This plot immediatly shows that colour systematics are not exclusively due to dust, as in that case things would only get redder all the time. The blueward trend up to 700 pc is reasonably well explained by the brighter, bluer upper main sequence becoming more dominant in the population sampled as red dwarfs become too faint for Gaia.

    The strong reddening setting in after that is rather certainly due to the Orion complex, though I would perhaps not have expected it to reach out to 2 kpc (the conventional distance to M42 is about 0.5 kpc); without having properly thought about it, I'll chalk it off as “the Orion arm“. And after that, it's again what I'd call Malmquist-blueing until the whole things dissolves into noise.

    In conclusion: Did you know you can group by both healpix and distbin at the same time? I am sure there are interesting structures to be found in what you will get from such a query…

    [1]You may be tempted to write source_id/(POWER(2, 35)*POWER(4, 3) here for clarity. Resist that temptation. POWER returns floating point numbers. If you have one float in a division, not even a ROUND will get you back into the integer division realm, and the whole trick implodes. No, you will need the integer literals for now.
  • Computing Residuals of an Astrometric Calibration

    Two plots, left a fairly good correlation, right a cloudy wave

    The kind of plot you can make following the recipe given here: Left, a comparison of the photometry, right, a positional residuals, not taking into account the SIP plate solution, when comparing the HDAP plate B3261a against Gaia DR3. Note that the cut-off a 4 arcsec is because of the match radius when obtaining the calibrator stars.

    I recently had to assess the quality of the astrometric calibration of a photographic plate. What I am going to show you in this post will of course work just as well for CCD frames, and if these have a sufficiently large field of view, this may be an issue for them as well. However, the sort of data that needs this assessment most typically are scans of plates, as these tend to have a “wobble”, systematic offsets in the scan direction resulting from imperfections in the mechanics.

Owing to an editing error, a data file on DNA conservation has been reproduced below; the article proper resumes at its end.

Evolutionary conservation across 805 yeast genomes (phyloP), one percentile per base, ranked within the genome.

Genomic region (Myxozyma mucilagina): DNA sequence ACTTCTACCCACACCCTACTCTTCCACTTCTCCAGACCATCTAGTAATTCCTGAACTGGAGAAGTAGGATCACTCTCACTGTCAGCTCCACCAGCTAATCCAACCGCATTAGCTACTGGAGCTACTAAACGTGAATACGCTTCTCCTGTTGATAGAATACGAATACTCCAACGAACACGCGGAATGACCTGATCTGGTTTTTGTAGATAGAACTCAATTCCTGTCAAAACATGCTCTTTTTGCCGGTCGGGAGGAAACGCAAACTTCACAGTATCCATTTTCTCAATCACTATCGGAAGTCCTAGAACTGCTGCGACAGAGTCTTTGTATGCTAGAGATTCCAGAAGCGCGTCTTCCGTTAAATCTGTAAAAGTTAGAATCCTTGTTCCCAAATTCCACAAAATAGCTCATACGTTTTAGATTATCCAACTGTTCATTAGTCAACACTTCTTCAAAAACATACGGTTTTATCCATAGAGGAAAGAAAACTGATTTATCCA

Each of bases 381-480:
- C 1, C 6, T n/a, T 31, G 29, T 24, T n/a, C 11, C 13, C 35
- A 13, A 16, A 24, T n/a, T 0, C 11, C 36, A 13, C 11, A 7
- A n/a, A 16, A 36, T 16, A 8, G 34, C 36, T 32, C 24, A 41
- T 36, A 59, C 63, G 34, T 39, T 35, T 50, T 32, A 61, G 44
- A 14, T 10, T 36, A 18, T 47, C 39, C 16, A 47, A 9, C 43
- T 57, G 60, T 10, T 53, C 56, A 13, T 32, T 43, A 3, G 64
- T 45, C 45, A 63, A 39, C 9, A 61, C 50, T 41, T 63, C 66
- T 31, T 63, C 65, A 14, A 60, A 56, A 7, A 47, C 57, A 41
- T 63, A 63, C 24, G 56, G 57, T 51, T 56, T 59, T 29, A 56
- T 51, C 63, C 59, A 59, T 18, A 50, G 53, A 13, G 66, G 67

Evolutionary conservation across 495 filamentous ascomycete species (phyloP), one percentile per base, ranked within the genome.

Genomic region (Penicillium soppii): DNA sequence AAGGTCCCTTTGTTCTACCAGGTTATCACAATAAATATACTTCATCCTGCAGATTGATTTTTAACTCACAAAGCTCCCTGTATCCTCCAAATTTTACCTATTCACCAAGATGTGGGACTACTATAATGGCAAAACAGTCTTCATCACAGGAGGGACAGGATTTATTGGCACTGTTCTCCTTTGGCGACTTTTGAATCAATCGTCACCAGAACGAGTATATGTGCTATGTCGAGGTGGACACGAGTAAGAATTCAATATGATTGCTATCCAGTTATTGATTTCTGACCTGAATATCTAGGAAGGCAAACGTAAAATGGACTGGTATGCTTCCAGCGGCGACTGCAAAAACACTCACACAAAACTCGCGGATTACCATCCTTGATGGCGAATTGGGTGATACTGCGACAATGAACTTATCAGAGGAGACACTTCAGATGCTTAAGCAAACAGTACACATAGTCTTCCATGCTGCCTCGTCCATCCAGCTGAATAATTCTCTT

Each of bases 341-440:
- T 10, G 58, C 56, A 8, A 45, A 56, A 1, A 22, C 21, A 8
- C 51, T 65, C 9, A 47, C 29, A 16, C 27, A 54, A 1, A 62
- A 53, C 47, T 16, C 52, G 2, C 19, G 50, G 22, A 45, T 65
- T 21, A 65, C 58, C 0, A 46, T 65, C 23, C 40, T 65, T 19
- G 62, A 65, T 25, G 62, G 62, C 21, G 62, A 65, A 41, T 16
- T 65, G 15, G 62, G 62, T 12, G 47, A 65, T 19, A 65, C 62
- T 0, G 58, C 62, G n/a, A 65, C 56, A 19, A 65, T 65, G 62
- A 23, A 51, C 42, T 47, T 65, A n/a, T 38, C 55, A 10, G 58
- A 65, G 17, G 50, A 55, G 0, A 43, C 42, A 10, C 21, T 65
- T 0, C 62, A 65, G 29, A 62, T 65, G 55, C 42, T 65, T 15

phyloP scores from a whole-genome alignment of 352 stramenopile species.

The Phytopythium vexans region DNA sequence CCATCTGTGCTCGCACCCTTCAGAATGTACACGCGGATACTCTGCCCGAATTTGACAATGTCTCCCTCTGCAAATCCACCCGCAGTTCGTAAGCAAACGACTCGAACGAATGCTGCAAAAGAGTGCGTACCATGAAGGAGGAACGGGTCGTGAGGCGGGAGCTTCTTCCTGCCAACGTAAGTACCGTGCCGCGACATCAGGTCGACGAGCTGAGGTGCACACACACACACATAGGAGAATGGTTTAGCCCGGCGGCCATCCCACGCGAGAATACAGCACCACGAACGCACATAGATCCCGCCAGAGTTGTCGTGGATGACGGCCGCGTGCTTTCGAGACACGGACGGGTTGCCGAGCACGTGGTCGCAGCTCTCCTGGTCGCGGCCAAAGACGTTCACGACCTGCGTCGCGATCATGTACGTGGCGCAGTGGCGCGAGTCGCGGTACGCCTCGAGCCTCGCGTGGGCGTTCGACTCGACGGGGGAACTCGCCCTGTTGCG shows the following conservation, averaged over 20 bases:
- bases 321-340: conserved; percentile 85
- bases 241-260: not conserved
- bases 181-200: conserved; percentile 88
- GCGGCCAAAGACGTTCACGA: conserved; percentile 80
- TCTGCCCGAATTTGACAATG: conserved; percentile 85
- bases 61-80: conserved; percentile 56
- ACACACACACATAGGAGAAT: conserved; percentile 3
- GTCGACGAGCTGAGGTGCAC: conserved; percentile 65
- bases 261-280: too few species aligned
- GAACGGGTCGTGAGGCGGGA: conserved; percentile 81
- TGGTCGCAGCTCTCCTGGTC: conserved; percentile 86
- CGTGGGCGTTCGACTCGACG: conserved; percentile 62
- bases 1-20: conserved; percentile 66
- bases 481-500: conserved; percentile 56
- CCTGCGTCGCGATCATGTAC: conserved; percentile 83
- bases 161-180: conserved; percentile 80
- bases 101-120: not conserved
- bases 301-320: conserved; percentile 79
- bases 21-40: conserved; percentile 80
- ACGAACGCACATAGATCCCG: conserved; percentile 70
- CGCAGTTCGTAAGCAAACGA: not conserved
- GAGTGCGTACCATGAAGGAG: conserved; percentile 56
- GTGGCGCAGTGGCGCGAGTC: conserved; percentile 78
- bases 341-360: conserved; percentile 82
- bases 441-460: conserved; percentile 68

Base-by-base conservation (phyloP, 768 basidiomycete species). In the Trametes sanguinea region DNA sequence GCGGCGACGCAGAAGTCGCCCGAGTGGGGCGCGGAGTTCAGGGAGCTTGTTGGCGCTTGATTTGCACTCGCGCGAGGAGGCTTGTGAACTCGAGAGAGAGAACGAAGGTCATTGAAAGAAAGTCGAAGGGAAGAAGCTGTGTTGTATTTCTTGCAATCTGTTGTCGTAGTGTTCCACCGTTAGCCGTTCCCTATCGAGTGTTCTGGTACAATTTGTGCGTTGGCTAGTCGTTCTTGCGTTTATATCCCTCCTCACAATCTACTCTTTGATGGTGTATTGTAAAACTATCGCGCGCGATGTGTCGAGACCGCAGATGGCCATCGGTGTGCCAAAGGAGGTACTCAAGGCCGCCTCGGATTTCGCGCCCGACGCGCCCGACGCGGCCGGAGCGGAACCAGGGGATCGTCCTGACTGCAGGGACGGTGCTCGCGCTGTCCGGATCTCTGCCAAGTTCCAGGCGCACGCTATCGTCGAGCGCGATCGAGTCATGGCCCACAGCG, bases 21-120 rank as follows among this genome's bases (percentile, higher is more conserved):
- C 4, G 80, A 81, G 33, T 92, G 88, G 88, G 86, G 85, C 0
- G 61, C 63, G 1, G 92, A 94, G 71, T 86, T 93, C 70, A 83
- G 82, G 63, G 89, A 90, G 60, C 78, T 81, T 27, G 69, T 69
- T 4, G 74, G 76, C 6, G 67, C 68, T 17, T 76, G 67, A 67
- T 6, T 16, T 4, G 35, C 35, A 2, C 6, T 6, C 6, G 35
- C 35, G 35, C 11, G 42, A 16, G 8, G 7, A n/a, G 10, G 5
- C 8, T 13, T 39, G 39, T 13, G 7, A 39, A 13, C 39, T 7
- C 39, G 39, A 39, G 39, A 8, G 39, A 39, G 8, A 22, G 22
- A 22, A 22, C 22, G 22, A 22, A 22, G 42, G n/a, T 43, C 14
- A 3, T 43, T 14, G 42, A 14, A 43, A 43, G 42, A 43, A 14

Prerequisites: An astronomical frame with a calibration in ICRS (or some frame not very far from it), called my-image.fits in the following, SExtractor (in Debian and derivatives: apt install source-extractor – long live Debian Astro; since it's called source-extractor in Debian, that's what I'll use here, too), and of course TOPCAT.

    Step 1: Extract Sources. Source extraction is of course a high science, and if you know better than me, by all means do it the way you think is appropriate. Meanwhile, the following might very well work for you sufficiently well.

    Create a working directory and enter it. Then, to create a file telling source-extractor what columns you would like to see, write the following to a file default.param:


    Next, give a few parameters to source-extractor; depending on the sort of image you have, you may want to play around with DETECT_MINAREA (how many pixels need to show a signal to register as a source) and DETECT_THRESH (how many sigmas a pixel has to be above the background to register as a candidate for belonging to a source). Meanwhile, write the following into a file default.control:

    CATALOG_NAME     img.axy
    PARAMETERS_NAME  default.param
    FILTER           N
    SEEING_FWHM      1.2

    – but if the following call gives you a few hundred sources, that ought to work for the present purpose.

    Then run:

    source-extractor -c default.control my-image.fits

    This will give you a catalogue of extracted objects in the file img.axy.

    Step 2: Fix source-extractor's output. Load that img.axy into TOPCAT. Regrettably, source-extractor does not add any useful metadata to the columns of its output table. To add the absolute bare minimum, in TOPCAT go to ViewsColumn Info. In that window, check UCD in the Display menu, and then put pos.eq.ra and pos.eq.dec into the UCD fields of the ALPHA_SKY and DELTA_SKY columns, respectively; double click to change fields in TOPCAT.

    To see if you have done the annotation right, in TOPCAT's main window, click GraphicsSky Plot. If the objects show up, you have just provided enough annotation to let TOPCAT figure out the position for each row.